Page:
Many people enter into remarriage with rose-colored glasses, believing that the early years will be similar to the honeymoon period they experienced in their first marriage. With so many additional factors at play in a second marriage, this is almost never the case. Here are three commonly believed myths about remarriage, and a more realistic view of what to expect.
This marriage will be different from the first
Unless you have fully looked at and addressed the issues that came up in your first marriage, history is likely to repeat itself. While the divorce rate for first marriages is 50%, the number increases to 67% for second marriages and 73% for third marriages. This is where couple’s therapy can be a huge asset! As a couple, you have the opportunity to do some preventative work in therapy to help lessen the possibility of a split.
Your children and stepchildren will support the marriage
Divorce and remarriage are extremely difficult times in a child’s life, leaving them feeling confused, lost and uncertain about their future. They are not choosing your new partner- you are. Children feel like they don’t have much of a voice in these instances. So it is important for you as an adult to be patient and prepared to help the kids’ work through whatever personal issues the remarriage brings up for them.
After the wedding, you will instantly become a family.
In your first marriage this may have been a true statement. You got married, bought a house, had children, and each transition was smooth. But in a remarriage the formula is a bit different. The children already have a mother and father and a house that they call home, and this life they had has been disrupted. So it will be crucial to the development of your new family to take your children and stepchildren’s wants and needs into consideration in the hope of speeding the transition process for them and for your new family.
Reiki is a Japanese spiritual healing technique that can help us return to harmony & balance. Reiki is usually referred to as Energy Medicine but Reiki goes a lot deeper than just energy. It is actually Primordial Consciousness (Divine Wisdom) and we channel that through from Practitioner to recipient.
How Does Reiki Work?
Reiki does work very closely with our auric field to promote the body’s relaxation response & strengthen our natural ability to heal by encouraging balance. But my favorite part as a Practitioner is connecting physically with my recipients and creating a level of sacred intimacy in healing touch…. because at the end of the day, we are all not held enough.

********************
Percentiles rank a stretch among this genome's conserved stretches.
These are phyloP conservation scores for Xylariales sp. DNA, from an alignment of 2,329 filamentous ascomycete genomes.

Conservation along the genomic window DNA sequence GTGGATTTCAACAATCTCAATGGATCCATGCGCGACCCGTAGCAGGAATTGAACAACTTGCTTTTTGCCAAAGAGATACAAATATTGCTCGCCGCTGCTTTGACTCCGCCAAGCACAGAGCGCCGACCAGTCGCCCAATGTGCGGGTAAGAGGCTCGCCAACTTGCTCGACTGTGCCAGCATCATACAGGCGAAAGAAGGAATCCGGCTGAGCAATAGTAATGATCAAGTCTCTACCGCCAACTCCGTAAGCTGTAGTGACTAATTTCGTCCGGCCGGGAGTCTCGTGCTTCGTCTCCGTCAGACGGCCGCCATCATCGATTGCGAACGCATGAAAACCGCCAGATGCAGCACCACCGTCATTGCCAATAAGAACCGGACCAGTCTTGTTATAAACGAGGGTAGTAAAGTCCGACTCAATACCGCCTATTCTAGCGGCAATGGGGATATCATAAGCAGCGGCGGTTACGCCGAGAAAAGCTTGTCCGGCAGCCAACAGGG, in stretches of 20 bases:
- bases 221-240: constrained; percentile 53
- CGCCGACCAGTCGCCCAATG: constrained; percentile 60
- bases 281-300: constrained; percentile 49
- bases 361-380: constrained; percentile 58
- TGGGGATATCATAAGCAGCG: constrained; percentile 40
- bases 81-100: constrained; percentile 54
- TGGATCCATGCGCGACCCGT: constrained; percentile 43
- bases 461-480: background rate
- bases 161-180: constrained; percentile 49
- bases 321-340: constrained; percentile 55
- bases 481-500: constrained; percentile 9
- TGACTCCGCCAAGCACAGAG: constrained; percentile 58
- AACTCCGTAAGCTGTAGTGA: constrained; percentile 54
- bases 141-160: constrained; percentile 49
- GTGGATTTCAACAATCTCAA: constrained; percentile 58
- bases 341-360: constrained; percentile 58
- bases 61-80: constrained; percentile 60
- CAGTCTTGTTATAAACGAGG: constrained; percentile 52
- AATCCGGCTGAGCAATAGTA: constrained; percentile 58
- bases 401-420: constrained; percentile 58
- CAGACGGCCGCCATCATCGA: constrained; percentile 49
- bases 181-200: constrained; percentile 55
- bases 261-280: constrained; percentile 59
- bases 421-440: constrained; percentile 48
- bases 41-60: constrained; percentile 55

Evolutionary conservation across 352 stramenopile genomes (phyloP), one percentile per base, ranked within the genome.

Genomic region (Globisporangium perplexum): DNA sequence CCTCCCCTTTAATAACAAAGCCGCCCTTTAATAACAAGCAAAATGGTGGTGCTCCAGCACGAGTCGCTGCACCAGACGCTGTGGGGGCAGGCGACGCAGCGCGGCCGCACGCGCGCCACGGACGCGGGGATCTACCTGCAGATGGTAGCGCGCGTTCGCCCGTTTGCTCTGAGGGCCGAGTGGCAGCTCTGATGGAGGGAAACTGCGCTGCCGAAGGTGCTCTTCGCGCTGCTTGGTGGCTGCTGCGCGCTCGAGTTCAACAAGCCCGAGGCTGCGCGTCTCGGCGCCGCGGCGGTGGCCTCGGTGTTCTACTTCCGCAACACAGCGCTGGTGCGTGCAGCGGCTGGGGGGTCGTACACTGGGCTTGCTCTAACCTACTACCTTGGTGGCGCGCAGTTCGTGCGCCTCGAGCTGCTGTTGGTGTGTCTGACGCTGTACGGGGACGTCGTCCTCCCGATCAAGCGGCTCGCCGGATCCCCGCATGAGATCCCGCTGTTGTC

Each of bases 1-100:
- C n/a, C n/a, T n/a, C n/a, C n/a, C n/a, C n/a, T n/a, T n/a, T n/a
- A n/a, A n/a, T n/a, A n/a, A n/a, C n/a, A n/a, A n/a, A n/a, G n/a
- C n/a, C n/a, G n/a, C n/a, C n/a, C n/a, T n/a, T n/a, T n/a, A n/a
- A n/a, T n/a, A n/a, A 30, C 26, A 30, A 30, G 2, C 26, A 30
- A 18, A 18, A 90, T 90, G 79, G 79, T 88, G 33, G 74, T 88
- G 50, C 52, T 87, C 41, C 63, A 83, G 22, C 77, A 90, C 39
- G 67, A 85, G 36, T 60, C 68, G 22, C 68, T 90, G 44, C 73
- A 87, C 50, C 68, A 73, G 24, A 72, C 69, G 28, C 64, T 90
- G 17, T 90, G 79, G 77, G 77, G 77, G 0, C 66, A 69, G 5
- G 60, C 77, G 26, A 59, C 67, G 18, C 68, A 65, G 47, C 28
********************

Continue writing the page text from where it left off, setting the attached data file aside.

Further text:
What Happens During a Reiki Session?
During a session, the reiki practitioner will place their hands lightly on different areas of the recipient’s body, sometimes starting from the head and working their way down to the feet. Sometimes the hands might hover and/or sometimes the hands touch the recipients body. I usually like to ask my clients what they prefer before a session so I am not overstepping a boundary (this is important!)
Reiki sessions can also include other modalities like breath work, crystal therapy, somatic movements & sacred dance, card pulling, smudging, sound therapy, sacred shares, where you can express anything that is coming up for you in a safe space and really any other modality that intuitively fits the session.
The benefits of reiki include:
~ Deep Relaxation
~ Relief of Stress & Anxiety
~ Eases Muscle Tension
~ Spiritual Awakening
~ Increased Intuition
~ Releases Toxins
~ Boosts Immune System
~ Enhances Creativity
I would love to know! Have you ever seen experienced reiki? What has been your experience?
Sign up for a reiki session with us at The Wellness Collective today!
This post was written by our reiki practitioner, Amanda Burke
Feeling bummed out on Valentine's Day is par for the course on a holiday that is centered around comparison. If you are single, or in a relationship that doesn't make you feel fulfilled, it's totally normal to have the blues on February 14th! You may find yourself comparing your situation to those around you (or to the picture perfect couples on social media), even letting the little voice in your head beat you up a bit for not having found someone to spend the holiday with.